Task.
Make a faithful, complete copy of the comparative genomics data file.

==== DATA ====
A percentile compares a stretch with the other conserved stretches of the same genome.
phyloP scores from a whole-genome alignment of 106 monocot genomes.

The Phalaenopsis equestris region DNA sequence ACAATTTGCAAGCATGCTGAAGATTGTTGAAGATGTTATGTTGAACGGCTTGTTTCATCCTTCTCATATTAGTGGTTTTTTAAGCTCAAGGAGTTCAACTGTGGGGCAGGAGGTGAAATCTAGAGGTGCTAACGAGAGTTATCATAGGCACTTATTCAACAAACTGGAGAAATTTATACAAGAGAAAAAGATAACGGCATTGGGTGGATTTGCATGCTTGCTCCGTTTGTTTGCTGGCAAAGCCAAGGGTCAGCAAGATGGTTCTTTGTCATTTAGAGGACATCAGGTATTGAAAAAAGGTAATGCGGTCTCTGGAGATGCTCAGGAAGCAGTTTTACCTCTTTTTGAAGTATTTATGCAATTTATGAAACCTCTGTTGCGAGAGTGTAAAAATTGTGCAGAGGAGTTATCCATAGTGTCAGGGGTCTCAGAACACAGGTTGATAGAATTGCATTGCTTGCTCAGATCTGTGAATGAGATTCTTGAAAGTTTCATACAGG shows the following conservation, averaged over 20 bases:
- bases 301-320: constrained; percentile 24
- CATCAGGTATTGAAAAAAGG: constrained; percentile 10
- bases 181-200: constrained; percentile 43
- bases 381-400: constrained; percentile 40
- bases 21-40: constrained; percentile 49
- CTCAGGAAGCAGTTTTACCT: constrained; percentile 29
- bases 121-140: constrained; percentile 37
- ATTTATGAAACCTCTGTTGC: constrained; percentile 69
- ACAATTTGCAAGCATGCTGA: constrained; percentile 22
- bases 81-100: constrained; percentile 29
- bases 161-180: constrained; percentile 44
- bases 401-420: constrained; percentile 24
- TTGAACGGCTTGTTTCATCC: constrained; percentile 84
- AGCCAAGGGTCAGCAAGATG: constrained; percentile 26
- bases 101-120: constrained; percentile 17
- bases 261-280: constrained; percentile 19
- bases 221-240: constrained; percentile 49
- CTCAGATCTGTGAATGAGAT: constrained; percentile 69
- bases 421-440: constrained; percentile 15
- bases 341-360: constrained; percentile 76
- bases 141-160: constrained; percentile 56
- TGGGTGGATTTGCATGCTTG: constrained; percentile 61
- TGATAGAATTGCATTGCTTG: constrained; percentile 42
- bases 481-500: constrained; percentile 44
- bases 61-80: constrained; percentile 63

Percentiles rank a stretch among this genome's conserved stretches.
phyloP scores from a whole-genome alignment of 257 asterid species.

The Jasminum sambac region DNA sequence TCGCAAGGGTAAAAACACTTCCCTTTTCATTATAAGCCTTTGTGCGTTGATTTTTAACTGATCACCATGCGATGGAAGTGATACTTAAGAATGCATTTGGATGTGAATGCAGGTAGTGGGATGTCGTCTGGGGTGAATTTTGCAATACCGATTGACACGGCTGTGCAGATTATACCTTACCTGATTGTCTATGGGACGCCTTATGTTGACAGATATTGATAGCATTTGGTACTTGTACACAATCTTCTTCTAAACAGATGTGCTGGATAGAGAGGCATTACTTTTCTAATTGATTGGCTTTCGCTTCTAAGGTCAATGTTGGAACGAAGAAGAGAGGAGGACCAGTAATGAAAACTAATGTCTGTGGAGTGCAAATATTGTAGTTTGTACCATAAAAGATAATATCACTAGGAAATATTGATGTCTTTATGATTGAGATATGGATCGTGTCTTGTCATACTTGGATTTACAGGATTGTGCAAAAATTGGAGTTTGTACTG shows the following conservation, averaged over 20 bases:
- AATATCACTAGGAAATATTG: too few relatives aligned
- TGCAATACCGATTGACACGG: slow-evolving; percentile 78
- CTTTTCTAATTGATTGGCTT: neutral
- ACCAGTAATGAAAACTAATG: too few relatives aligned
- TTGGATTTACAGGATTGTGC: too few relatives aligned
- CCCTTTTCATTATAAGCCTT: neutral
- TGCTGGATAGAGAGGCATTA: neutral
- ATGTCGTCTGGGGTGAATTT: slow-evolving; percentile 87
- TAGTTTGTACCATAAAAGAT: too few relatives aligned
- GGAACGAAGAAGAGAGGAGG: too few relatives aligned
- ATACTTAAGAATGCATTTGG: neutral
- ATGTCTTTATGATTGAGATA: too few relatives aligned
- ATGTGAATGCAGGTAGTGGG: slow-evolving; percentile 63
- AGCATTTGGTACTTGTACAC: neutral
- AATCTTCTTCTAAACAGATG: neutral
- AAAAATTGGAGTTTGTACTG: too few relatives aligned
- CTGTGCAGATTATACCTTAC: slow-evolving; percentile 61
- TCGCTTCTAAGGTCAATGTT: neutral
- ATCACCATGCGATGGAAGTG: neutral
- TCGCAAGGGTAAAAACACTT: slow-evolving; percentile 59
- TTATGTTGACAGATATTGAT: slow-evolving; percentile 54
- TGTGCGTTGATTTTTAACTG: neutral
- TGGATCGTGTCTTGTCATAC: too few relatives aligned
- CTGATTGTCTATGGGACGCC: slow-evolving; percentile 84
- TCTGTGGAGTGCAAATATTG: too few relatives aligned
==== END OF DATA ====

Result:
A percentile compares a stretch with the other conserved stretches of the same genome.
phyloP scores from a whole-genome alignment of 106 monocot genomes.

The Phalaenopsis equestris region DNA sequence ACAATTTGCAAGCATGCTGAAGATTGTTGAAGATGTTATGTTGAACGGCTTGTTTCATCCTTCTCATATTAGTGGTTTTTTAAGCTCAAGGAGTTCAACTGTGGGGCAGGAGGTGAAATCTAGAGGTGCTAACGAGAGTTATCATAGGCACTTATTCAACAAACTGGAGAAATTTATACAAGAGAAAAAGATAACGGCATTGGGTGGATTTGCATGCTTGCTCCGTTTGTTTGCTGGCAAAGCCAAGGGTCAGCAAGATGGTTCTTTGTCATTTAGAGGACATCAGGTATTGAAAAAAGGTAATGCGGTCTCTGGAGATGCTCAGGAAGCAGTTTTACCTCTTTTTGAAGTATTTATGCAATTTATGAAACCTCTGTTGCGAGAGTGTAAAAATTGTGCAGAGGAGTTATCCATAGTGTCAGGGGTCTCAGAACACAGGTTGATAGAATTGCATTGCTTGCTCAGATCTGTGAATGAGATTCTTGAAAGTTTCATACAGG shows the following conservation, averaged over 20 bases:
- bases 301-320: constrained; percentile 24
- CATCAGGTATTGAAAAAAGG: constrained; percentile 10
- bases 181-200: constrained; percentile 43
- bases 381-400: constrained; percentile 40
- bases 21-40: constrained; percentile 49
- CTCAGGAAGCAGTTTTACCT: constrained; percentile 29
- bases 121-140: constrained; percentile 37
- ATTTATGAAACCTCTGTTGC: constrained; percentile 69
- ACAATTTGCAAGCATGCTGA: constrained; percentile 22
- bases 81-100: constrained; percentile 29
- bases 161-180: constrained; percentile 44
- bases 401-420: constrained; percentile 24
- TTGAACGGCTTGTTTCATCC: constrained; percentile 84
- AGCCAAGGGTCAGCAAGATG: constrained; percentile 26
- bases 101-120: constrained; percentile 17
- bases 261-280: constrained; percentile 19
- bases 221-240: constrained; percentile 49
- CTCAGATCTGTGAATGAGAT: constrained; percentile 69
- bases 421-440: constrained; percentile 15
- bases 341-360: constrained; percentile 76
- bases 141-160: constrained; percentile 56
- TGGGTGGATTTGCATGCTTG: constrained; percentile 61
- TGATAGAATTGCATTGCTTG: constrained; percentile 42
- bases 481-500: constrained; percentile 44
- bases 61-80: constrained; percentile 63

Percentiles rank a stretch among this genome's conserved stretches.
phyloP scores from a whole-genome alignment of 257 asterid species.

The Jasminum sambac region DNA sequence TCGCAAGGGTAAAAACACTTCCCTTTTCATTATAAGCCTTTGTGCGTTGATTTTTAACTGATCACCATGCGATGGAAGTGATACTTAAGAATGCATTTGGATGTGAATGCAGGTAGTGGGATGTCGTCTGGGGTGAATTTTGCAATACCGATTGACACGGCTGTGCAGATTATACCTTACCTGATTGTCTATGGGACGCCTTATGTTGACAGATATTGATAGCATTTGGTACTTGTACACAATCTTCTTCTAAACAGATGTGCTGGATAGAGAGGCATTACTTTTCTAATTGATTGGCTTTCGCTTCTAAGGTCAATGTTGGAACGAAGAAGAGAGGAGGACCAGTAATGAAAACTAATGTCTGTGGAGTGCAAATATTGTAGTTTGTACCATAAAAGATAATATCACTAGGAAATATTGATGTCTTTATGATTGAGATATGGATCGTGTCTTGTCATACTTGGATTTACAGGATTGTGCAAAAATTGGAGTTTGTACTG shows the following conservation, averaged over 20 bases:
- AATATCACTAGGAAATATTG: too few relatives aligned
- TGCAATACCGATTGACACGG: slow-evolving; percentile 78
- CTTTTCTAATTGATTGGCTT: neutral
- ACCAGTAATGAAAACTAATG: too few relatives aligned
- TTGGATTTACAGGATTGTGC: too few relatives aligned
- CCCTTTTCATTATAAGCCTT: neutral
- TGCTGGATAGAGAGGCATTA: neutral
- ATGTCGTCTGGGGTGAATTT: slow-evolving; percentile 87
- TAGTTTGTACCATAAAAGAT: too few relatives aligned
- GGAACGAAGAAGAGAGGAGG: too few relatives aligned
- ATACTTAAGAATGCATTTGG: neutral
- ATGTCTTTATGATTGAGATA: too few relatives aligned
- ATGTGAATGCAGGTAGTGGG: slow-evolving; percentile 63
- AGCATTTGGTACTTGTACAC: neutral
- AATCTTCTTCTAAACAGATG: neutral
- AAAAATTGGAGTTTGTACTG: too few relatives aligned
- CTGTGCAGATTATACCTTAC: slow-evolving; percentile 61
- TCGCTTCTAAGGTCAATGTT: neutral
- ATCACCATGCGATGGAAGTG: neutral
- TCGCAAGGGTAAAAACACTT: slow-evolving; percentile 59
- TTATGTTGACAGATATTGAT: slow-evolving; percentile 54
- TGTGCGTTGATTTTTAACTG: neutral
- TGGATCGTGTCTTGTCATAC: too few relatives aligned
- CTGATTGTCTATGGGACGCC: slow-evolving; percentile 84
- TCTGTGGAGTGCAAATATTG: too few relatives aligned